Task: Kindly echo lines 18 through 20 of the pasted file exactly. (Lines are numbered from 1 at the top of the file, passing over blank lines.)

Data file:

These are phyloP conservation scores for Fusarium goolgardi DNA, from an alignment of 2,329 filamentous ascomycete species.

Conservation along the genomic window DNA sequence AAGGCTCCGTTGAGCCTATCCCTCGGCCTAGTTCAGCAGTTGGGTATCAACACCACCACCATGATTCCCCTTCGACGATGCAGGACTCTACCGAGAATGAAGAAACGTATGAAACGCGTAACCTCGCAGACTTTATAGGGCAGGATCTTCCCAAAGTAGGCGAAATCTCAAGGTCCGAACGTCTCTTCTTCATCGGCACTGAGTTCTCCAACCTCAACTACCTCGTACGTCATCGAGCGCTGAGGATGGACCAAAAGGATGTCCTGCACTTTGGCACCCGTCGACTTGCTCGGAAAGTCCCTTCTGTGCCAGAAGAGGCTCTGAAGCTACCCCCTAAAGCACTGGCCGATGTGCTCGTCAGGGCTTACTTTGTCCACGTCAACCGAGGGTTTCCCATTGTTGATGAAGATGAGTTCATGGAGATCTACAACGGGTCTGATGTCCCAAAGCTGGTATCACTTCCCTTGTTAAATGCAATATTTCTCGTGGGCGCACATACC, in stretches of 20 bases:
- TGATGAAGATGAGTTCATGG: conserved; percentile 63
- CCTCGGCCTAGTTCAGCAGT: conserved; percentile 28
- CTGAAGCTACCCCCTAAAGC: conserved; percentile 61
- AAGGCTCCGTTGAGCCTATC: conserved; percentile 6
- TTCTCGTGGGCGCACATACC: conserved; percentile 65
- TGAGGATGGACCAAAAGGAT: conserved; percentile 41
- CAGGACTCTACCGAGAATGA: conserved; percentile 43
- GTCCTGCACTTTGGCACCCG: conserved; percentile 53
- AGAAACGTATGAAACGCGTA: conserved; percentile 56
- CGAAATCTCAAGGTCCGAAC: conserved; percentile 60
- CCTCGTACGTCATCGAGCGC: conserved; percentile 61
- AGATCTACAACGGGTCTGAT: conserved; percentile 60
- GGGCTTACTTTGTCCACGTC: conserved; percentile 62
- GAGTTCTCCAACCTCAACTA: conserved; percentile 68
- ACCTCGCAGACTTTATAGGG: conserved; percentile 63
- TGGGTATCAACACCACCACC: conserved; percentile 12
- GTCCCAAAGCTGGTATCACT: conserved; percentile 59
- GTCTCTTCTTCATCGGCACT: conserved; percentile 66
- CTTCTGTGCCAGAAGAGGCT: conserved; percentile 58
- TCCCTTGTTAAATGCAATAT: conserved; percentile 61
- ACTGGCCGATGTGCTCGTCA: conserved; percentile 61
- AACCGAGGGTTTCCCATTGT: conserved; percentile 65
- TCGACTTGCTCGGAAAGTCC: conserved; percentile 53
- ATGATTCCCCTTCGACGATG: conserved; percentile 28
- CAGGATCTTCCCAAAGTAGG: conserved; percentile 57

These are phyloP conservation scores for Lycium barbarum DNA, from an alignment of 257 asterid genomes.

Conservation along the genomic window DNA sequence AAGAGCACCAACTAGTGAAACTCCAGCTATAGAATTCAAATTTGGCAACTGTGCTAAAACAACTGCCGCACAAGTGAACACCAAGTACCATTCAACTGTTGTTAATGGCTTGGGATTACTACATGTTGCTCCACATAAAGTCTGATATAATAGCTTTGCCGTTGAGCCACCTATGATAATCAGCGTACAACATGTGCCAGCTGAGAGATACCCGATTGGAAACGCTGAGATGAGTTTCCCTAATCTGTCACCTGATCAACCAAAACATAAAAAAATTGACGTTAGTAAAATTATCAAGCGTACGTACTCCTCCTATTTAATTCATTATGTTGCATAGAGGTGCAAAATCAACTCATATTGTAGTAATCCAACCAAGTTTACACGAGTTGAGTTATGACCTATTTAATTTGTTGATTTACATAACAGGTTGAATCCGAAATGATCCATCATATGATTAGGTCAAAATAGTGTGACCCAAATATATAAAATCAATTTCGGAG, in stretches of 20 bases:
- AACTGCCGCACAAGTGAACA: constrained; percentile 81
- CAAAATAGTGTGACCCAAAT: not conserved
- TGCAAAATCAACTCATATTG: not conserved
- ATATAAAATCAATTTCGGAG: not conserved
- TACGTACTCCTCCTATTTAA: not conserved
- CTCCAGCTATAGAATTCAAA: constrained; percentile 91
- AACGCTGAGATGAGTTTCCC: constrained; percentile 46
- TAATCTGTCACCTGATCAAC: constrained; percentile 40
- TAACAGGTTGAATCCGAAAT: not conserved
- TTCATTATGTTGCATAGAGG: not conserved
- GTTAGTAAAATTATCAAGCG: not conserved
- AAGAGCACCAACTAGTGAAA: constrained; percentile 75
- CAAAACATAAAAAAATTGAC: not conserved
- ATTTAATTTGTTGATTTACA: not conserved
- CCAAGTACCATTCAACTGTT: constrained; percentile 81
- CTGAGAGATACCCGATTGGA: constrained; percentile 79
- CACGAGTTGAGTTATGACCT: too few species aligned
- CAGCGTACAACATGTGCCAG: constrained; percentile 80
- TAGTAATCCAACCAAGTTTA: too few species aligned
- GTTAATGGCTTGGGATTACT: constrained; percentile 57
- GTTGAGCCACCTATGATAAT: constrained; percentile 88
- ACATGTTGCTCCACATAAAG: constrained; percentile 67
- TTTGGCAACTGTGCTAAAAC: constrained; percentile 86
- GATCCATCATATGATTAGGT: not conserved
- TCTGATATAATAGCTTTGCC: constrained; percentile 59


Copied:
- TGGGTATCAACACCACCACC: conserved; percentile 12
- GTCCCAAAGCTGGTATCACT: conserved; percentile 59
- GTCTCTTCTTCATCGGCACT: conserved; percentile 66